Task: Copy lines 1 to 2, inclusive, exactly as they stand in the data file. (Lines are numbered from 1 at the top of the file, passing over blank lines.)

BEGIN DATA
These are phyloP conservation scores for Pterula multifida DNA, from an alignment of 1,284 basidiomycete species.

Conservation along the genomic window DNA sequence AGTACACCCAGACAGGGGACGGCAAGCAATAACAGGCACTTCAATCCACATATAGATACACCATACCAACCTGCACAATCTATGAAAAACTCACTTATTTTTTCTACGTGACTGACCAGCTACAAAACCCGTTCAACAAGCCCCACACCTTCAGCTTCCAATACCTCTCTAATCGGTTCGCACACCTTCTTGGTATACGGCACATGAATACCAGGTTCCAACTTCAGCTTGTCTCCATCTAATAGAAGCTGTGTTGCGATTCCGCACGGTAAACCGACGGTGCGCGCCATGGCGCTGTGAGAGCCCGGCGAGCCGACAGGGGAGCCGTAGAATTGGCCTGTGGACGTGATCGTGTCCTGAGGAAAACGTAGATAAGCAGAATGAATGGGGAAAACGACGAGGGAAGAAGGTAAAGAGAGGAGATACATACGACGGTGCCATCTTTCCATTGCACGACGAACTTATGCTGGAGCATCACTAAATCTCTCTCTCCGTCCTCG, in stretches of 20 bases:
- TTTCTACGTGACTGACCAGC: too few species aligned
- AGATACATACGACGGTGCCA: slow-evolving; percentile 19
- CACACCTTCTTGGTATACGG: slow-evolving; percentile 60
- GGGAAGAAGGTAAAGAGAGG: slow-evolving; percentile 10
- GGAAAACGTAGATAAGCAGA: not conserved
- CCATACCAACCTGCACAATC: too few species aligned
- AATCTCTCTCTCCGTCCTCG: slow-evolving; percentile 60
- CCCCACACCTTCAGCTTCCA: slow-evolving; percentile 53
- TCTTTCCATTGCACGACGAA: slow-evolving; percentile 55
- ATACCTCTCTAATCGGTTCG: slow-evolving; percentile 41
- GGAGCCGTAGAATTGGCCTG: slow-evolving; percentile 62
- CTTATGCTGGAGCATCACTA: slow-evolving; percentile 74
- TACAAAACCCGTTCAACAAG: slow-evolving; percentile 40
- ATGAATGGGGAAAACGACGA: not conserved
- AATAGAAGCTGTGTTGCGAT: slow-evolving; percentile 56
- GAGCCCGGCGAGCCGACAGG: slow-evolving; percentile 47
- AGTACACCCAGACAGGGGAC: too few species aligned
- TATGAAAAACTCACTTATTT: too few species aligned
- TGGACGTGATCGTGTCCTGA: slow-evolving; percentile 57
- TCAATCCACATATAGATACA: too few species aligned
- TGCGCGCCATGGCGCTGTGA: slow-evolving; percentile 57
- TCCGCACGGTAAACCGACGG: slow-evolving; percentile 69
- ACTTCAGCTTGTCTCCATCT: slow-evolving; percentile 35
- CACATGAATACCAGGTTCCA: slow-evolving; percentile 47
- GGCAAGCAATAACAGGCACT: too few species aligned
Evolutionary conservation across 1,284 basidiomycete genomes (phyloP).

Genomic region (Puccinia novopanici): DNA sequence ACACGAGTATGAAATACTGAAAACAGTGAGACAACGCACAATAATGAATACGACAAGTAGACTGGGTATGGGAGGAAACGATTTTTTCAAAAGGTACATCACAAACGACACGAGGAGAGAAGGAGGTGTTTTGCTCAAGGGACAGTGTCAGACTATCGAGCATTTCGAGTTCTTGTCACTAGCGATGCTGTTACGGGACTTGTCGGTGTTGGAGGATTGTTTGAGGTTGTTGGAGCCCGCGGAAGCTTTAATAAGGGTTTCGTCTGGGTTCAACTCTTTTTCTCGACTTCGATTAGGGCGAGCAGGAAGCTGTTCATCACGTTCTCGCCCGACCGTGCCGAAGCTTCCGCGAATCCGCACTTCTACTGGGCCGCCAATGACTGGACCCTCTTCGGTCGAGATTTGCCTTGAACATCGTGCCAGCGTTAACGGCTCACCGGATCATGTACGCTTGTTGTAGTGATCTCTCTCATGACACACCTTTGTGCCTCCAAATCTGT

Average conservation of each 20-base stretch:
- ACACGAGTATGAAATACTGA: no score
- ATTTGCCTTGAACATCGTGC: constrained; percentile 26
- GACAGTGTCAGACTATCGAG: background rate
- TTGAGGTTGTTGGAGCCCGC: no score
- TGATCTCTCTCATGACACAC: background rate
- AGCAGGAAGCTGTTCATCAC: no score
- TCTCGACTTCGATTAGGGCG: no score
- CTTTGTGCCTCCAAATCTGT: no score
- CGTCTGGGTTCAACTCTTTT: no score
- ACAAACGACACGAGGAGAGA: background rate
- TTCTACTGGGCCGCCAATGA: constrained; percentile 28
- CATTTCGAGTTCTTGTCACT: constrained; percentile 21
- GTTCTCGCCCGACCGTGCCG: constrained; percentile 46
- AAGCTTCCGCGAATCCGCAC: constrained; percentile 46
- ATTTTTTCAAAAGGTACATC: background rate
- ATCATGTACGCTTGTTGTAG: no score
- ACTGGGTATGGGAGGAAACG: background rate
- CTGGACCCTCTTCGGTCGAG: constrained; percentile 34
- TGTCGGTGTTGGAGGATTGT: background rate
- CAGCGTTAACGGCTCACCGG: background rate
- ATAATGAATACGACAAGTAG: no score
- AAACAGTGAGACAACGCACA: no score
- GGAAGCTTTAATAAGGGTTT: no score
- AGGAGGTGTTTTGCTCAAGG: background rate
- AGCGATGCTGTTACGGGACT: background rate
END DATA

These are phyloP conservation scores for Pterula multifida DNA, from an alignment of 1,284 basidiomycete species.

Conservation along the genomic window DNA sequence AGTACACCCAGACAGGGGACGGCAAGCAATAACAGGCACTTCAATCCACATATAGATACACCATACCAACCTGCACAATCTATGAAAAACTCACTTATTTTTTCTACGTGACTGACCAGCTACAAAACCCGTTCAACAAGCCCCACACCTTCAGCTTCCAATACCTCTCTAATCGGTTCGCACACCTTCTTGGTATACGGCACATGAATACCAGGTTCCAACTTCAGCTTGTCTCCATCTAATAGAAGCTGTGTTGCGATTCCGCACGGTAAACCGACGGTGCGCGCCATGGCGCTGTGAGAGCCCGGCGAGCCGACAGGGGAGCCGTAGAATTGGCCTGTGGACGTGATCGTGTCCTGAGGAAAACGTAGATAAGCAGAATGAATGGGGAAAACGACGAGGGAAGAAGGTAAAGAGAGGAGATACATACGACGGTGCCATCTTTCCATTGCACGACGAACTTATGCTGGAGCATCACTAAATCTCTCTCTCCGTCCTCG, in stretches of 20 bases: